An acute growth factor treatment that preserves function after spinal cord contusion injury

Chehrehasa, Fatemeh, Cobcroft, Mitchell, Young, Yun Wai, Mackay-Sim, Alan, & Goss, Ben (2014) An acute growth factor treatment that preserves function after spinal cord contusion injury. Journal of Neurotrauma, 31(21), pp. 1807-1813.

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Abstract

Inflammation of the spinal cord after traumatic spinal cord injury leads to destruction of healthy tissue. This “secondary degeneration” is more damaging than the initial physical damage and is the major contributor to permanent loss of functions. In our previous study we showed that combined delivery of two growth factors, vascular endothelial growth factor (VEGF) and platelet-derived growth factor (PDGF), significantly reduced secondary degeneration after hemi-section injury of the spinal cord in the rat. Growth factor treatment reduced the size of the lesion cavity at 30d compared to control animals and further reduced the cavity at 90d in treated animals while in control animals the lesion cavity continued to increase in size. Growth factor treatment also reduced astrogliosis and reduced macroglia/macrophage activation around the injury site. Treatment with individual growth factors alone had similar effects to control treatments. The present study investigated whether growth factor treatment would improve locomotor behaviour after spinal contusion injury, a more relevant preclinical model of spinal cord injury. The growth factors were delivered for the first 7d to the injury site via osmotic minipump. Locomotor behaviour was monitored at 1-28d after injury using the BBB score and at 30d using automated gait analysis. Treated animals had BBB scores of 18; Control animals scored 10. Treated animals had significantly reduced lesion cavities and reduced macroglia/macrophage activation around the injury site. We conclude that growth factor treatment preserved spinal cord tissues after contusion injury, thereby allowing functional recovery. This treatment has the potential to significantly reduce the severity of human spinal cord injuries.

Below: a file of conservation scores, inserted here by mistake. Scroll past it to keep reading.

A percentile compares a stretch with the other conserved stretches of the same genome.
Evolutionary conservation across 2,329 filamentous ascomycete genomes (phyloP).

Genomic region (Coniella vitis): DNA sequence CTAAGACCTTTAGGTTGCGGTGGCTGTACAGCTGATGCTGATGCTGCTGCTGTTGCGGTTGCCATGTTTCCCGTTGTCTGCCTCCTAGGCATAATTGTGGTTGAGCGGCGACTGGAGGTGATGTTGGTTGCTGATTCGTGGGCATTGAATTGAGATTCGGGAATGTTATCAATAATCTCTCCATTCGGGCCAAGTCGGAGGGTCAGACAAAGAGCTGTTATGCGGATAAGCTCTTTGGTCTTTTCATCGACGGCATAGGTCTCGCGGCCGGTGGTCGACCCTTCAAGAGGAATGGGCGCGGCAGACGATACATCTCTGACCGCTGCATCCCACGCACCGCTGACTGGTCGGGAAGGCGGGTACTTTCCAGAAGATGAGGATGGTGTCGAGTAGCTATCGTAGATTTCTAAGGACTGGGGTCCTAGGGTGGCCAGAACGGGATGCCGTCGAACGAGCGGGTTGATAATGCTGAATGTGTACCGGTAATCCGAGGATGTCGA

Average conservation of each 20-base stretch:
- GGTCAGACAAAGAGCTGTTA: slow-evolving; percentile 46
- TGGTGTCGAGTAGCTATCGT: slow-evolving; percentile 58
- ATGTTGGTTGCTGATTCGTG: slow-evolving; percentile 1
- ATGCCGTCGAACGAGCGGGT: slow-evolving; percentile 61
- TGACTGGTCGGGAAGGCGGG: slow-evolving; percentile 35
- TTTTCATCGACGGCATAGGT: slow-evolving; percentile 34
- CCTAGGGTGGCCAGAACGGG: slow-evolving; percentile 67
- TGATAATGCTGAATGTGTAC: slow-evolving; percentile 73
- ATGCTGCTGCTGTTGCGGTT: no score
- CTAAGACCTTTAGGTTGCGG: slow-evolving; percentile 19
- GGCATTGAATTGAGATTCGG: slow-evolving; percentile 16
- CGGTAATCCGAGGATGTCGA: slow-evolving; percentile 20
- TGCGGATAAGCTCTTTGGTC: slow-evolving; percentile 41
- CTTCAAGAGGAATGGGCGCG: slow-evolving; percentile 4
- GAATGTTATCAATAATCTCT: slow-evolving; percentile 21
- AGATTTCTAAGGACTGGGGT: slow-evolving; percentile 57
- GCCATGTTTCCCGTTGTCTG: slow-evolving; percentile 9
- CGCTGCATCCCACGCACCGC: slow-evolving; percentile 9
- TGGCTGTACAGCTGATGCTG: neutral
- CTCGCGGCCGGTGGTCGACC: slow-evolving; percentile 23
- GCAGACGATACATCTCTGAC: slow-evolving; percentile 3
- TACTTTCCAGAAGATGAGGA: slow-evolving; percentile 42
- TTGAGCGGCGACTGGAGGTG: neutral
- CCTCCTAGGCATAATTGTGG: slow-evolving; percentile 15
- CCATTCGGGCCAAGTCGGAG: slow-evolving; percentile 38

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3 citations in Scopus
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2 citations in Web of Science®

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ID Code: 72098
Item Type: Journal Article
Refereed: Yes
Keywords: PDGF, VEGF, spinal cord injury, neural protection, neuroinflammation
DOI: 10.1089/neu.2013.3294
ISSN: 1557-9042
Subjects: Australian and New Zealand Standard Research Classification > BIOLOGICAL SCIENCES (060000)
Australian and New Zealand Standard Research Classification > MEDICAL AND HEALTH SCIENCES (110000) > NEUROSCIENCES (110900) > Neurosciences not elsewhere classified (110999)
Divisions: Current > QUT Faculties and Divisions > Faculty of Health
Current > Institutes > Institute of Health and Biomedical Innovation
Past > Schools > Medical Sciences
Copyright Owner: Copyright 2014 please consult author(s)
Deposited On: 25 May 2014 23:55
Last Modified: 24 May 2015 09:21

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